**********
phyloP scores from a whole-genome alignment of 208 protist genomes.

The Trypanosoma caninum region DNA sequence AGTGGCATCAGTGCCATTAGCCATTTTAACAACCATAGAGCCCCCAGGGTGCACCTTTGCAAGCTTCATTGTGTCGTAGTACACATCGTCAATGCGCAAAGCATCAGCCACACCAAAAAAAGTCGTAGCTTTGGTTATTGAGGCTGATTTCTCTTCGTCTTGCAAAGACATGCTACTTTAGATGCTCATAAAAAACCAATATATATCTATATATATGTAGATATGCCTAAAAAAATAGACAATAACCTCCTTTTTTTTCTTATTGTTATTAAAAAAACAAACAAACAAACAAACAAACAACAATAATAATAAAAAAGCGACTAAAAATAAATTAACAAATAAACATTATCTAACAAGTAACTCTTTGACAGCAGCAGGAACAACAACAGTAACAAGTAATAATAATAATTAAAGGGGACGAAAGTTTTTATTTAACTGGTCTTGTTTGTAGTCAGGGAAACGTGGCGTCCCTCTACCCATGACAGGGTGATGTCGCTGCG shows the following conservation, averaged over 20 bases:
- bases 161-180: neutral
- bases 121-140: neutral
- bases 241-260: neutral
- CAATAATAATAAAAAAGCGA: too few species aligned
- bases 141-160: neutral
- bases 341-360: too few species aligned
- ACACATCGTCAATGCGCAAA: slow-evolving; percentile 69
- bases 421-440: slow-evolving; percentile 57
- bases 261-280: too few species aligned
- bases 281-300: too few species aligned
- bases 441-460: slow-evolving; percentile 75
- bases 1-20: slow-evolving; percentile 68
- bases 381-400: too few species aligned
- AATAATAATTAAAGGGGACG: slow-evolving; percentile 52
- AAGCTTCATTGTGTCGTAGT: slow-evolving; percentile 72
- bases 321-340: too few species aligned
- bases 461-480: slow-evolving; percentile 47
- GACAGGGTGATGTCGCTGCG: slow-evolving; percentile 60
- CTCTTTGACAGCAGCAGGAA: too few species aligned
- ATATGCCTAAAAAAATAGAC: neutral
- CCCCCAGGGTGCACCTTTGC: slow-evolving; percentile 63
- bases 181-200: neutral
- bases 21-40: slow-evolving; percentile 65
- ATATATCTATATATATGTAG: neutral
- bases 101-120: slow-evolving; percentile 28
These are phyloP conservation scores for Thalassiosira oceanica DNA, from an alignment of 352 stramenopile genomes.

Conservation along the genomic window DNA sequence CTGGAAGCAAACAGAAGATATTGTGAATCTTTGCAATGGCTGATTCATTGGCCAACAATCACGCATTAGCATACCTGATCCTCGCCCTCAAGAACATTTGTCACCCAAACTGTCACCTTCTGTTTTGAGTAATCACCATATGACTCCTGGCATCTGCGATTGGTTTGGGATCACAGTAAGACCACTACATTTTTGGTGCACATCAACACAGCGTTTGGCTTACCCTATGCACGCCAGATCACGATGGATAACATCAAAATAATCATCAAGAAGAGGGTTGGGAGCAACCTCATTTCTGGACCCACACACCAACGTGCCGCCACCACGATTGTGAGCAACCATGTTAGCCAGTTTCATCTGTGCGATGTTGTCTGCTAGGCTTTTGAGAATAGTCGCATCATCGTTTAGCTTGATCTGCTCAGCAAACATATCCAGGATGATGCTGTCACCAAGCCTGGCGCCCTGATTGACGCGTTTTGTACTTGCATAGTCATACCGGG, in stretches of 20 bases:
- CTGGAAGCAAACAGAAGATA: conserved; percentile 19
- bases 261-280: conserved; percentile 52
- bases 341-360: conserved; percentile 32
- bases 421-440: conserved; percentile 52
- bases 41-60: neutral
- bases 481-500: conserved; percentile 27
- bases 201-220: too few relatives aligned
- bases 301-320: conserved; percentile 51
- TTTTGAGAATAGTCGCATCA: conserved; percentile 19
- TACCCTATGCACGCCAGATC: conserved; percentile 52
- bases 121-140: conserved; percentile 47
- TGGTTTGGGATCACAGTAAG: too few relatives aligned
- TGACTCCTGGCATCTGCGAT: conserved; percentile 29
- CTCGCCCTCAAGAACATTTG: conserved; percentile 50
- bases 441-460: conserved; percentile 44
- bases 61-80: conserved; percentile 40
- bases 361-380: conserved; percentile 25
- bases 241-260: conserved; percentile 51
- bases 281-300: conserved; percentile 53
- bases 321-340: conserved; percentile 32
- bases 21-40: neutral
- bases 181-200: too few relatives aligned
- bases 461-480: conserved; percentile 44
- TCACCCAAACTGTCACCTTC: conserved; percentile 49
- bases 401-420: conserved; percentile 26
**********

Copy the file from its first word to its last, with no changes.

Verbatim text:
phyloP scores from a whole-genome alignment of 208 protist genomes.

The Trypanosoma caninum region DNA sequence AGTGGCATCAGTGCCATTAGCCATTTTAACAACCATAGAGCCCCCAGGGTGCACCTTTGCAAGCTTCATTGTGTCGTAGTACACATCGTCAATGCGCAAAGCATCAGCCACACCAAAAAAAGTCGTAGCTTTGGTTATTGAGGCTGATTTCTCTTCGTCTTGCAAAGACATGCTACTTTAGATGCTCATAAAAAACCAATATATATCTATATATATGTAGATATGCCTAAAAAAATAGACAATAACCTCCTTTTTTTTCTTATTGTTATTAAAAAAACAAACAAACAAACAAACAAACAACAATAATAATAAAAAAGCGACTAAAAATAAATTAACAAATAAACATTATCTAACAAGTAACTCTTTGACAGCAGCAGGAACAACAACAGTAACAAGTAATAATAATAATTAAAGGGGACGAAAGTTTTTATTTAACTGGTCTTGTTTGTAGTCAGGGAAACGTGGCGTCCCTCTACCCATGACAGGGTGATGTCGCTGCG shows the following conservation, averaged over 20 bases:
- bases 161-180: neutral
- bases 121-140: neutral
- bases 241-260: neutral
- CAATAATAATAAAAAAGCGA: too few species aligned
- bases 141-160: neutral
- bases 341-360: too few species aligned
- ACACATCGTCAATGCGCAAA: slow-evolving; percentile 69
- bases 421-440: slow-evolving; percentile 57
- bases 261-280: too few species aligned
- bases 281-300: too few species aligned
- bases 441-460: slow-evolving; percentile 75
- bases 1-20: slow-evolving; percentile 68
- bases 381-400: too few species aligned
- AATAATAATTAAAGGGGACG: slow-evolving; percentile 52
- AAGCTTCATTGTGTCGTAGT: slow-evolving; percentile 72
- bases 321-340: too few species aligned
- bases 461-480: slow-evolving; percentile 47
- GACAGGGTGATGTCGCTGCG: slow-evolving; percentile 60
- CTCTTTGACAGCAGCAGGAA: too few species aligned
- ATATGCCTAAAAAAATAGAC: neutral
- CCCCCAGGGTGCACCTTTGC: slow-evolving; percentile 63
- bases 181-200: neutral
- bases 21-40: slow-evolving; percentile 65
- ATATATCTATATATATGTAG: neutral
- bases 101-120: slow-evolving; percentile 28
These are phyloP conservation scores for Thalassiosira oceanica DNA, from an alignment of 352 stramenopile genomes.

Conservation along the genomic window DNA sequence CTGGAAGCAAACAGAAGATATTGTGAATCTTTGCAATGGCTGATTCATTGGCCAACAATCACGCATTAGCATACCTGATCCTCGCCCTCAAGAACATTTGTCACCCAAACTGTCACCTTCTGTTTTGAGTAATCACCATATGACTCCTGGCATCTGCGATTGGTTTGGGATCACAGTAAGACCACTACATTTTTGGTGCACATCAACACAGCGTTTGGCTTACCCTATGCACGCCAGATCACGATGGATAACATCAAAATAATCATCAAGAAGAGGGTTGGGAGCAACCTCATTTCTGGACCCACACACCAACGTGCCGCCACCACGATTGTGAGCAACCATGTTAGCCAGTTTCATCTGTGCGATGTTGTCTGCTAGGCTTTTGAGAATAGTCGCATCATCGTTTAGCTTGATCTGCTCAGCAAACATATCCAGGATGATGCTGTCACCAAGCCTGGCGCCCTGATTGACGCGTTTTGTACTTGCATAGTCATACCGGG, in stretches of 20 bases:
- CTGGAAGCAAACAGAAGATA: conserved; percentile 19
- bases 261-280: conserved; percentile 52
- bases 341-360: conserved; percentile 32
- bases 421-440: conserved; percentile 52
- bases 41-60: neutral
- bases 481-500: conserved; percentile 27
- bases 201-220: too few relatives aligned
- bases 301-320: conserved; percentile 51
- TTTTGAGAATAGTCGCATCA: conserved; percentile 19
- TACCCTATGCACGCCAGATC: conserved; percentile 52
- bases 121-140: conserved; percentile 47
- TGGTTTGGGATCACAGTAAG: too few relatives aligned
- TGACTCCTGGCATCTGCGAT: conserved; percentile 29
- CTCGCCCTCAAGAACATTTG: conserved; percentile 50
- bases 441-460: conserved; percentile 44
- bases 61-80: conserved; percentile 40
- bases 361-380: conserved; percentile 25
- bases 241-260: conserved; percentile 51
- bases 281-300: conserved; percentile 53
- bases 321-340: conserved; percentile 32
- bases 21-40: neutral
- bases 181-200: too few relatives aligned
- bases 461-480: conserved; percentile 44
- TCACCCAAACTGTCACCTTC: conserved; percentile 49
- bases 401-420: conserved; percentile 26